In a meeting held on Monday, IMF approval of $650 billion to boost the global economy, given in the form of Special Drawings Rights (SDRs).
SDRs are units of account for International Monetary Funds. The SDRs are both assets and liabilities of the International Financial Institutions. They were created by IMF in 1969 to supplement a shortfall of preferred exchange reserves assets. They are allocated by the IMF to member counties and cannot be held or used by private parties.
The allocation of SDRs will be effective from Aug 23 this year. During the year 2019, IMF had approved a 39-month Extended Arrangement under the Extended Fund Facility for Pakistan in the amount of SDRs 4,268 billion which come to $6 billion. The SDRs are a basket of different currencies including the US dollar, Japanese yen, Euro, Pound, sterling, and Chinese renminbi.
In a statement, Kristalina Georgieva, the managing Director of IMF said, “This is the historic decision – the largest allocation in the history of IMF and a shot in the arm for the global economy at a time of unprecedented crisis. The SDR allocation will benefit all members, address the long-term global need for reserves, build confidence and foster the resilience and stability of the global economy. It will particularly help our most vulnerable countries struggling to cope with the impacts of the Covid-19.crisis.”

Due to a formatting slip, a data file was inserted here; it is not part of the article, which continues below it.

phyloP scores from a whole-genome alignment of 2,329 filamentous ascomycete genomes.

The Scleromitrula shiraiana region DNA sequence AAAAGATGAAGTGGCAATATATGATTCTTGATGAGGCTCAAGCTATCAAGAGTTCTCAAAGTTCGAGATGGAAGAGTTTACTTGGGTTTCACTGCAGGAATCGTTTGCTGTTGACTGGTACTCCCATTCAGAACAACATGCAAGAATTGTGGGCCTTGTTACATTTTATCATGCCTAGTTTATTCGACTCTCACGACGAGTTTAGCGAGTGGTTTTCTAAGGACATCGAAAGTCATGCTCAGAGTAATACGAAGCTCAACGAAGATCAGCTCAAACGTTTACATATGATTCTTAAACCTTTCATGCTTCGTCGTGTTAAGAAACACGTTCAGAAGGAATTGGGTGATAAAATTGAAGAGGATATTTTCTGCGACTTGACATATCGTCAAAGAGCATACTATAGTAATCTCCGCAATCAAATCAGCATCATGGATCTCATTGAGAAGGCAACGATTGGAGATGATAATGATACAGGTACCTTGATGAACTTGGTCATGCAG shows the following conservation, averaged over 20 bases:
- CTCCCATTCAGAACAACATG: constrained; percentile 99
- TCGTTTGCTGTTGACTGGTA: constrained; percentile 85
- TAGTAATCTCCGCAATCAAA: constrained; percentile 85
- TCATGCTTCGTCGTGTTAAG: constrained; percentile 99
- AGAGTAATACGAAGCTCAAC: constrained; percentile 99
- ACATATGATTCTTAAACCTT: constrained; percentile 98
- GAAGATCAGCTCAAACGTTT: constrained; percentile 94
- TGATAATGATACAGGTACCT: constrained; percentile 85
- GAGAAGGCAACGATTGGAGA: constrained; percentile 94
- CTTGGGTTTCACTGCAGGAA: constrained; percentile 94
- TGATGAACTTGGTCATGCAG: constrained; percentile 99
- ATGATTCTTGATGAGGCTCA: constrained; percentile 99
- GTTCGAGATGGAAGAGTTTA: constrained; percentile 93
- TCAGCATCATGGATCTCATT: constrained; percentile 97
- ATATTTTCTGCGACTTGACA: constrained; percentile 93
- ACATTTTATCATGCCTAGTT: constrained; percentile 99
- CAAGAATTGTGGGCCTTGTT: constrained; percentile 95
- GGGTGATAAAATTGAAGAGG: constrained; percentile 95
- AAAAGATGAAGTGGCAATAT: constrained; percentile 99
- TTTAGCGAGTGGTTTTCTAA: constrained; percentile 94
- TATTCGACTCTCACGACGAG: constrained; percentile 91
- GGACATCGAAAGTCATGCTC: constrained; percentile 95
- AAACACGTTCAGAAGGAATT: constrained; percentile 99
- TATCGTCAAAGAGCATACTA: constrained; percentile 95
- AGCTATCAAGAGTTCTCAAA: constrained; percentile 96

A member country can transfer SDRs to another member country and receive credit in a convertible or hard currency. The current interest rate is 0.050%. The SDRs will be credited to the member countries in proportion to their present quotas in IMF.
Out of total allocation, approximately $275 billion will be for emerging markets and developing and poor countries. The rich members of IMF have the option to voluntarily channel part of their SDRs to scale up lending for poor member countries through the Institutions’ Poverty Reduction and Growth Trust (PRGT).
The MD of IMF said, “We will also continue to engage actively with our membership to identify viable options for voluntary channeling of SDRs from wealthier to poorer and more vulnerable member countries to support their pandemic recovery and achieve resilient and sustainable growth.”